Ethereum’s much-awaited hard fork hits delay

Leading smart contract and decentralized applications (dApp) crypto-currency platform Ethereum has delayed its highly-anticipated hard-fork because of potential security vulnerabilities that were identified by smart contract audit organization ChainSecurity.

Ethereum was among the biggest losers of 2018’s bear market and by suffering a close-to 90% drop in value, lost its runner-up status to Bitcoin when, in November, Ethereum dropped to third place on the crypto market capitalization list, behind Ripple (XRP).

The network has been anticipating a series of five updates, known collectively as Constantinople, which will incorporate a sequence of Ethereum Improvement Proposals (EIPs) that will split the Ethereum blockchain into two. This would see a new version of the ETH coin superseding the old one, that will eventually fall out of use.

“Out of an abundance of caution, key stakeholders around the Ethereum community have determined that the best course of action will be to delay the planned Constantinople fork that would have occurred at block 7,080,000 on January 16, 2019,” the Ethereum team said in a blog post on January 15.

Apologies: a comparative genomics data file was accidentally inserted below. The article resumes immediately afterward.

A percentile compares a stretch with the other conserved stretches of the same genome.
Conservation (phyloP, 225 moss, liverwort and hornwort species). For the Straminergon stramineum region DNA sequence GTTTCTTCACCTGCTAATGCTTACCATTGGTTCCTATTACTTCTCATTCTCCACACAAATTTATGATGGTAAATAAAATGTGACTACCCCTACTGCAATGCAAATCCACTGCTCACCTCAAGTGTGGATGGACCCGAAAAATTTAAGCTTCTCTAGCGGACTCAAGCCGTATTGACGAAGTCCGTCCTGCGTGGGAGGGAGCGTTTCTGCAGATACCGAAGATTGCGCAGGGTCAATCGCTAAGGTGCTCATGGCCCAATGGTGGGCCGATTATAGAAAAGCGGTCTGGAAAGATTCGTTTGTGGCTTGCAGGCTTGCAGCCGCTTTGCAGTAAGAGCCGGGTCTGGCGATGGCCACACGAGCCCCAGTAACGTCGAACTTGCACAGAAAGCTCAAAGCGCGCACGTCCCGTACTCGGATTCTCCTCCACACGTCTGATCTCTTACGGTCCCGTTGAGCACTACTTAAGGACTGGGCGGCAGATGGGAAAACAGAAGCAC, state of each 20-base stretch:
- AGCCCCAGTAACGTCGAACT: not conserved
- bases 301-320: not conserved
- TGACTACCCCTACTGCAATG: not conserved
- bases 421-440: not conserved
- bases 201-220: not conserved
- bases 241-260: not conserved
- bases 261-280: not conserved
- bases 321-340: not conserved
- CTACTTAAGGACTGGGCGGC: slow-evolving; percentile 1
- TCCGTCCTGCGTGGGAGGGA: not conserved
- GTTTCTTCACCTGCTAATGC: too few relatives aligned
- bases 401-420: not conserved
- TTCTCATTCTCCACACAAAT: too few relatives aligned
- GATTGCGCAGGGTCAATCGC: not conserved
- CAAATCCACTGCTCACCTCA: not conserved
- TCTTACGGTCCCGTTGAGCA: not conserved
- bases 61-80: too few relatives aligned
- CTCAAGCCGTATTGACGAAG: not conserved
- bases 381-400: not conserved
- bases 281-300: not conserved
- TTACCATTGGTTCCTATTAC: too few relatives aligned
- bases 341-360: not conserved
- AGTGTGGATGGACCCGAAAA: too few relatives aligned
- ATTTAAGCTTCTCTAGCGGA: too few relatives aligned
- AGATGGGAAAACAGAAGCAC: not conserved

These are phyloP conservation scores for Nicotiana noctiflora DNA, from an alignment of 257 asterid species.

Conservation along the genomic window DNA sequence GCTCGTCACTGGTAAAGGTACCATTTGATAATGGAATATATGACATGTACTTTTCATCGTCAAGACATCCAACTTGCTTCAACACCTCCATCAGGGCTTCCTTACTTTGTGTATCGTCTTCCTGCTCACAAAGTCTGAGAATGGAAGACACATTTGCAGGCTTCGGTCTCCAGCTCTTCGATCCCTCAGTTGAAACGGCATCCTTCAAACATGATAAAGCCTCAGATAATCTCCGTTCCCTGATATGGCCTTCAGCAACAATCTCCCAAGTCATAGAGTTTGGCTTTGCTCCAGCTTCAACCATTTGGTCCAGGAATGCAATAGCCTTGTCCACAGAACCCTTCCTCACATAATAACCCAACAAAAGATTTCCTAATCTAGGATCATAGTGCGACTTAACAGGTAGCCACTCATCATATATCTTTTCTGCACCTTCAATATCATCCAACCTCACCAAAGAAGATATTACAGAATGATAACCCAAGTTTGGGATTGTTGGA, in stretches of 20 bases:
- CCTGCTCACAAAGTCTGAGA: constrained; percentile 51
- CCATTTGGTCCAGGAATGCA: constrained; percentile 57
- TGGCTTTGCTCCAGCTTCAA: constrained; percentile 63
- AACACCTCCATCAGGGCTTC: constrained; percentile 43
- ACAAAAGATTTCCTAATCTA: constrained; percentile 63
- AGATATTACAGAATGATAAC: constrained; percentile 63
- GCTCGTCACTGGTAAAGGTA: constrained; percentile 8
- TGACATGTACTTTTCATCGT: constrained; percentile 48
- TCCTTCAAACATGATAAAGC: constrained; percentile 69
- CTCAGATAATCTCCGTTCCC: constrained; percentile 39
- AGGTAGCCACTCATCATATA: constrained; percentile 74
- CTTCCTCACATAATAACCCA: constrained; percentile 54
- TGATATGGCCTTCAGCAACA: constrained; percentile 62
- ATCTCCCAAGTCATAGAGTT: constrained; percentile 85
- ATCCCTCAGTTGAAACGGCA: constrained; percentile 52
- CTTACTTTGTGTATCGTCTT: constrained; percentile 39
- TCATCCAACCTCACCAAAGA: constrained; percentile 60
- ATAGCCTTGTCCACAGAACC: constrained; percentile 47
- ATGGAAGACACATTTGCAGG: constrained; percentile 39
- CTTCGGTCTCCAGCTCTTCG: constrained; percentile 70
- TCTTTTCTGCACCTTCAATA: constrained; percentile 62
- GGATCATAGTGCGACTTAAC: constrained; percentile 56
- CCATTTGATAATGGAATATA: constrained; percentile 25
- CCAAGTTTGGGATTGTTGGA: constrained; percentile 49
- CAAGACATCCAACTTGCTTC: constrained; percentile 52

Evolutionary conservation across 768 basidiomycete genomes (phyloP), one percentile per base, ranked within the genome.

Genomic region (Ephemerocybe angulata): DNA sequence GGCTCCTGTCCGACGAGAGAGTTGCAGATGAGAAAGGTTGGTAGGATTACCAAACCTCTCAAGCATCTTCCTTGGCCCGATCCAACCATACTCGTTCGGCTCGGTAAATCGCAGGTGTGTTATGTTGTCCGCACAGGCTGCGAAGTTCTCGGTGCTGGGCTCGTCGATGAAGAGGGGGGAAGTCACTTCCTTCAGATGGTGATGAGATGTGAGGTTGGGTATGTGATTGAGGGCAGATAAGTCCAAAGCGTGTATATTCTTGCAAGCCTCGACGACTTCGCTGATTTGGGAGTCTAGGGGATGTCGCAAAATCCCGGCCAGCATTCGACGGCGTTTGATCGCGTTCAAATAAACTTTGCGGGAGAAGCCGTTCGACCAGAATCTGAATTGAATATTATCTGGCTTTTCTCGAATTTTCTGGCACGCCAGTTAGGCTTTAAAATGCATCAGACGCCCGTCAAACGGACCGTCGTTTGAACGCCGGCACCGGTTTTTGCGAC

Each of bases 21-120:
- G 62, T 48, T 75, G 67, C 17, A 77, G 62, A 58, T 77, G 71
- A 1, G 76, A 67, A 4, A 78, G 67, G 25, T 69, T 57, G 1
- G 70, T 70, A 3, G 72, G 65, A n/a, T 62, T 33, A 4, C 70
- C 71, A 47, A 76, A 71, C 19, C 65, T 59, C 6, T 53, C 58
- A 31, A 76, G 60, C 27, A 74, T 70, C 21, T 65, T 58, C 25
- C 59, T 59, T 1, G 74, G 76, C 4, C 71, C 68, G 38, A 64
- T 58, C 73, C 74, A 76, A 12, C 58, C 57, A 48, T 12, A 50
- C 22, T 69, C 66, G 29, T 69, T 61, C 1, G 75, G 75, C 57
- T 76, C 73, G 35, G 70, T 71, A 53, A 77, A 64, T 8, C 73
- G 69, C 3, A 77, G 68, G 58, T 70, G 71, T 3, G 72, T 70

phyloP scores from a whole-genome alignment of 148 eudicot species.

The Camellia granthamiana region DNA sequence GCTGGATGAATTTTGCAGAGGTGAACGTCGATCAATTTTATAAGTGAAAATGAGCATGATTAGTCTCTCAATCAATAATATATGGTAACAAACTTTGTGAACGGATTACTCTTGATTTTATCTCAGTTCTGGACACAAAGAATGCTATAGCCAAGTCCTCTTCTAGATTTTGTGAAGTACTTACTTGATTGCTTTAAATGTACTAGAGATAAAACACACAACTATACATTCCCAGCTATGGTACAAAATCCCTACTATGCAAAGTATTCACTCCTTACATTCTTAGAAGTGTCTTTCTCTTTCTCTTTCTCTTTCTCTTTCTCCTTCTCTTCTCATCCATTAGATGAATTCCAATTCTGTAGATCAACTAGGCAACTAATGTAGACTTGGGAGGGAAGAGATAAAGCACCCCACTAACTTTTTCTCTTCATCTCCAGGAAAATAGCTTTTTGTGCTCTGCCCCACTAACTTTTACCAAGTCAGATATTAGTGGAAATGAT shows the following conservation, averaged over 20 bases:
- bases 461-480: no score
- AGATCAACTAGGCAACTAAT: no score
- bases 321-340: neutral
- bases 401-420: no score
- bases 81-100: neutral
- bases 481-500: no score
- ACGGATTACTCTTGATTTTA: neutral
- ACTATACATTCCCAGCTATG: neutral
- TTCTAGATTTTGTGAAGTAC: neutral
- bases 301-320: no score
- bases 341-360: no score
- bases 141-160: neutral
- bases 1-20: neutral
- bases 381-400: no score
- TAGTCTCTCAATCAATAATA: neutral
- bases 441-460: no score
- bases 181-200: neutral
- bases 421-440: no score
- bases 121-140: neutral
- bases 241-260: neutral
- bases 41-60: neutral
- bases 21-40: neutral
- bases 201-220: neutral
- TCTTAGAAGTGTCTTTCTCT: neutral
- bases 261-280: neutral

Ethereal went on to explain that “because the risk is non-zero and the amount of time required to determine the risk with confidence is longer the amount of time available before the planned Constantinople upgrade, a decision was reached to postpone the fork out of an abundance of caution.”

Another post, Medium post by Swiss-based ChainSecurity, said while it did not actually uncover vulnerable smart contracts, it was checking “decentralized exchanges which frequently call ether transfer functions to untrusted accounts followed by state changes afterwards [which] might be vulnerable.”

In slightly plainer language, Chain Security added, by way of explanation that the vulnerability was because “two parties can jointly receive funds, decide on how to split them, and receive a payout if they agree. An attacker will create such a pair … where the first address is the attacker contract … and the second address is any attacker account. For this pair the attacker will deposit some money,” so a hack is then made possible “within one transaction.”

Ethereum’s competitors, that include Tron, EOS, NEO and NEM, all offer smart contract and decentralized application platforms that have been seen by many in the industry as being more efficient. As such the platform improvements were supposed to be a big boost that would help Ethereum’s image among investors.

It’s not the first time Constantinople has been delayed. The upgrade was originally scheduled to go live in November 2018, but that time was postponed due to system bugs. News of the latest delay saw Ethereum’s price fall by just over 5%, before leveling off in late Asian trading on Thursday.

No new date has been fixed for the upgrade, although Ethereum developers could set one on a call this Friday.

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